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Jaune Quick-to-See Smith. Flathead Vest: Father and Child, 1996. Acrylic, paper, and newspaper on canvas, 60 × 50 in. (152.4 × 127 cm). Missoula Art Museum, Montana; gift of the artist. © Jaune Quick-to-See Smith. Photograph by Slikati Photo + Video; courtesy of the Missoula Art Museum

Jaune Quick-to-See Smith. War Horse in Babylon, 2005. Oil and acrylic on canvas, two panels: 60 × 100 in. (152.4 × 254 cm) overall. Forge Project Collection, traditional lands of the Muh-he-con-ne-ok. © Jaune Quick-to-See Smith. Photograph courtesy the artistand Garth Greenan Gallery, New York

Jaune Quick-to-See Smith. Grasp Tight the Old Ways, 2011. Oil, acrylic, paper, fabric, and charcoal on canvas, 72 × 48 in. (182.9 × 121.9 cm). Sheldon Museum of Art, University of Nebraska-Lincoln; Robert E. Schweser and Fern Beardsley Schweser Acquisition Fund through the University of Nebraska Foundation U-6293.2013. © Jaune Quick-to-See Smith. Photograph courtesy the artist and Garth Greenan Gallery, New York

The Modern hosts the retrospective of Jaune Quick-to-See Smith (b. 1940, citizen of the Confederated Salish and Kootenai Nation), organized by the Whitney Museum of American Art, an in-depth look at the work of a groundbreaking artist.

The largest and most comprehensive showing of her work to date, Jaune Quick-to-See Smith: Memory Map brings together nearly five decades of Smith’s drawings, prints, paintings, and sculptures. Smith engages with contemporary modes of art making, from her idiosyncratic adoption of abstraction to her reflections on American Pop art and Neo-Expressionism. These artistic traditions are incorporated and reimagined with concepts rooted in Smith’s own cultural practice, reflecting her belief that her “life’s work involves examining contemporary life in America and interpreting it through Native ideology.” Using satire and humor, Smith’s art tells stories that subvert commonly held conceptions of historical narratives and illuminate absurdities in the formation of dominant culture. Smith’s approach blurs traditional categories and questions why certain visual languages attain recognition, historical privilege, and value.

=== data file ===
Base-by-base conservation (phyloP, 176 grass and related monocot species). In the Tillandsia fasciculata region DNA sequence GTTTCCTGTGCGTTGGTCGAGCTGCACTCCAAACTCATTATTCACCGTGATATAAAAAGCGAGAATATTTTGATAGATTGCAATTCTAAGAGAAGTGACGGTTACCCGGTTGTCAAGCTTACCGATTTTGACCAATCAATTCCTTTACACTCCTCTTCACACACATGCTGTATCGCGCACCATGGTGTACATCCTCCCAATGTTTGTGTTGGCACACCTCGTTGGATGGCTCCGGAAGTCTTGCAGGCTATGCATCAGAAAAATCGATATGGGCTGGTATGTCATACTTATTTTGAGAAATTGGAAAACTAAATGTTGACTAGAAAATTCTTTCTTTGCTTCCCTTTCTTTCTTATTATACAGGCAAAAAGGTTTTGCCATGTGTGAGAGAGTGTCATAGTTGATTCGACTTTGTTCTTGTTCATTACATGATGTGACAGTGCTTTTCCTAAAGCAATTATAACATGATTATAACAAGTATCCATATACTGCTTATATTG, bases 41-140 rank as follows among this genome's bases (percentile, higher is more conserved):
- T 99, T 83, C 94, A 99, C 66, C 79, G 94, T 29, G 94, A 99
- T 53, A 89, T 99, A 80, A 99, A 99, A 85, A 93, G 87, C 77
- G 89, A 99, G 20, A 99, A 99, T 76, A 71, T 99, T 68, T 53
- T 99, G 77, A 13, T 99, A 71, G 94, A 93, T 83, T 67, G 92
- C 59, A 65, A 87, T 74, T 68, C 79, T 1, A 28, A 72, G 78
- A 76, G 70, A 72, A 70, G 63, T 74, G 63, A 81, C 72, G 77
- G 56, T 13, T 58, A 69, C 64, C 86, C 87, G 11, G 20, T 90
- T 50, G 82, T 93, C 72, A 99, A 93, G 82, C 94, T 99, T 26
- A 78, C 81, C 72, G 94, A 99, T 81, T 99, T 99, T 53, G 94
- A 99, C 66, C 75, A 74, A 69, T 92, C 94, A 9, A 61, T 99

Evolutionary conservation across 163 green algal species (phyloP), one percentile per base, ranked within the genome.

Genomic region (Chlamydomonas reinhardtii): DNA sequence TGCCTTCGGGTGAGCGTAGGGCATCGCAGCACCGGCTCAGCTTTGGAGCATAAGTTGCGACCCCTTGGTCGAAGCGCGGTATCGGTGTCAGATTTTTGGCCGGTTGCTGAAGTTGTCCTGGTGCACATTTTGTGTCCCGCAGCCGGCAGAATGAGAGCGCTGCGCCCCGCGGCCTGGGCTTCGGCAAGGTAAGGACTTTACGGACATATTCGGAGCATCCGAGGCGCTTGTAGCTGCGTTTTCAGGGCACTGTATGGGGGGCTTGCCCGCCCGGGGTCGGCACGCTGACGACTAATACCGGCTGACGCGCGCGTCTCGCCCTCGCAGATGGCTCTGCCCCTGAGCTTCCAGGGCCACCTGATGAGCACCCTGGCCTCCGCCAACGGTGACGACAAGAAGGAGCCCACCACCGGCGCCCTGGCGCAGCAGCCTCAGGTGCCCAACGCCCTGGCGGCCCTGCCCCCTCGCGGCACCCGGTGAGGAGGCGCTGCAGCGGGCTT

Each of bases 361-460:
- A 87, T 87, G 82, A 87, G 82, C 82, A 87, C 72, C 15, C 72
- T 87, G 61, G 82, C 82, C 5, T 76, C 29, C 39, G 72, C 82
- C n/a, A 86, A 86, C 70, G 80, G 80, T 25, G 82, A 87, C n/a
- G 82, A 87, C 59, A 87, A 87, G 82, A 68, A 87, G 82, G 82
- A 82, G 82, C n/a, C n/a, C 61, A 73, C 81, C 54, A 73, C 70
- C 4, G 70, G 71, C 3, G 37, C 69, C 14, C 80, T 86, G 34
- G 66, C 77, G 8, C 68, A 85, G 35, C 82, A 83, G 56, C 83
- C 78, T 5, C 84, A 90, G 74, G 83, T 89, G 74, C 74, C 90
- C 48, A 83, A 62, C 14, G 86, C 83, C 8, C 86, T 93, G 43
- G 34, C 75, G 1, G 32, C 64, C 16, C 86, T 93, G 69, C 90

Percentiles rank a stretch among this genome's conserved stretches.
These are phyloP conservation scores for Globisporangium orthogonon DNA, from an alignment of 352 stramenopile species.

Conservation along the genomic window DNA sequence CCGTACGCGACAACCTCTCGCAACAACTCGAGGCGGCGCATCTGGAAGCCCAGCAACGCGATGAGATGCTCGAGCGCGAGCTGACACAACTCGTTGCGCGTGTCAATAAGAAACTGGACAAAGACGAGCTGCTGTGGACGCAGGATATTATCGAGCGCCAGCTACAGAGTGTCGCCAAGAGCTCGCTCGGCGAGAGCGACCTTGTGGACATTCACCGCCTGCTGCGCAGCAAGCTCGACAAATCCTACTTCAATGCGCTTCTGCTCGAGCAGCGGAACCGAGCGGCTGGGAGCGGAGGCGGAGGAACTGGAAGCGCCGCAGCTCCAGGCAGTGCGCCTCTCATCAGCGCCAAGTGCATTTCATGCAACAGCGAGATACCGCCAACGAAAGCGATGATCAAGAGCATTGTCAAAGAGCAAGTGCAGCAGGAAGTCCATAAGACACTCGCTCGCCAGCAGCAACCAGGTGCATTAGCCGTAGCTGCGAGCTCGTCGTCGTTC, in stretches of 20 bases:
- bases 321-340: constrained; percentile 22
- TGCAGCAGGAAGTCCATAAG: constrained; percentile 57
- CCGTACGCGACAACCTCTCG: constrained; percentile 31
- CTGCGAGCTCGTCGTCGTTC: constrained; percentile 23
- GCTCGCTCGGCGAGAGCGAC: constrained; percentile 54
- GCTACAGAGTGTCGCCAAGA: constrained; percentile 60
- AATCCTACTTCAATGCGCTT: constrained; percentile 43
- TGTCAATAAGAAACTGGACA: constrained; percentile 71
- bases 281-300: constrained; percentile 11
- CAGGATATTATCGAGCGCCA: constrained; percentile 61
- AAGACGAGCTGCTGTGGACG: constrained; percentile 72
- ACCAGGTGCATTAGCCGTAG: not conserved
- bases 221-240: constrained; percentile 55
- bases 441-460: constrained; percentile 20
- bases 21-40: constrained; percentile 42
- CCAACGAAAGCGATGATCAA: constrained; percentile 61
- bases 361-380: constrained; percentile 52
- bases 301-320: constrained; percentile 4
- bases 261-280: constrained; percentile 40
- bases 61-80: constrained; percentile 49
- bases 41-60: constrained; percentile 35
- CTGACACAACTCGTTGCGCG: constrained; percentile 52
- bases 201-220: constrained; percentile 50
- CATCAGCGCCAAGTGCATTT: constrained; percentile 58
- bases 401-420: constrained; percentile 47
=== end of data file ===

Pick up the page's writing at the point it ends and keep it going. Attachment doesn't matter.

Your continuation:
Across decades and mediums, Smith has deployed and reappropriated ideas of mapping, history, and environmentalism while incorporating personal and collective memories. The retrospective offers new frameworks in which to consider contemporary Native American art and shows how Smith has led and initiated some of the most pressing dialogues surrounding land, racism, and cultural preservation—issues at the forefront of contemporary life and art today.

This exhibition is organized by Laura Phipps, Associate Curator at the Whitney Museum of American Art, with Caitlin Chaisson, Curatorial Project Assistant. The presentation at the Modern is organized by Curator Alison Hearst.

Jaune Quick-to-See Smith. McFlag, 1996. Oil, paper, and newspaper on canvas with speakers and electrical cord, three parts: 60 × 100 in. (152.4 × 254 cm) overall. Tia Collection. Fabricated by Neal Ambrose-Smith. © Jaune Quick-to-See Smith. Photograph courtesy the artist and Garth Greenan Gallery, New York

Jaune Quick-to-See Smith. Survival Suite: Nature/Medicine, 1996. Lithograph with chine-collé. 36 1/8 × 24 13/16 in. (91.8 × 63 cm). Whitney Museum of American Art, New York; gift of Joe and Barb Zanatta Family in honor of Jaune Quick-to-See Smith 2003.28.3. Printed by Lawrence Lithography Workshop, Kansas City, Missouri. Published by Zanatta Editions, Shawnee Kansas.© Jaune Quick-to-See Smith. Photo courtesy Whitney Museum of American Art, New York

Bailey Powell Aldrich

A seventh generation Texan, Aldrich returned home to her roots in 2022 to work alongside her father, Keith, and take over the family business of publishing Fort Worth Key Magazine.

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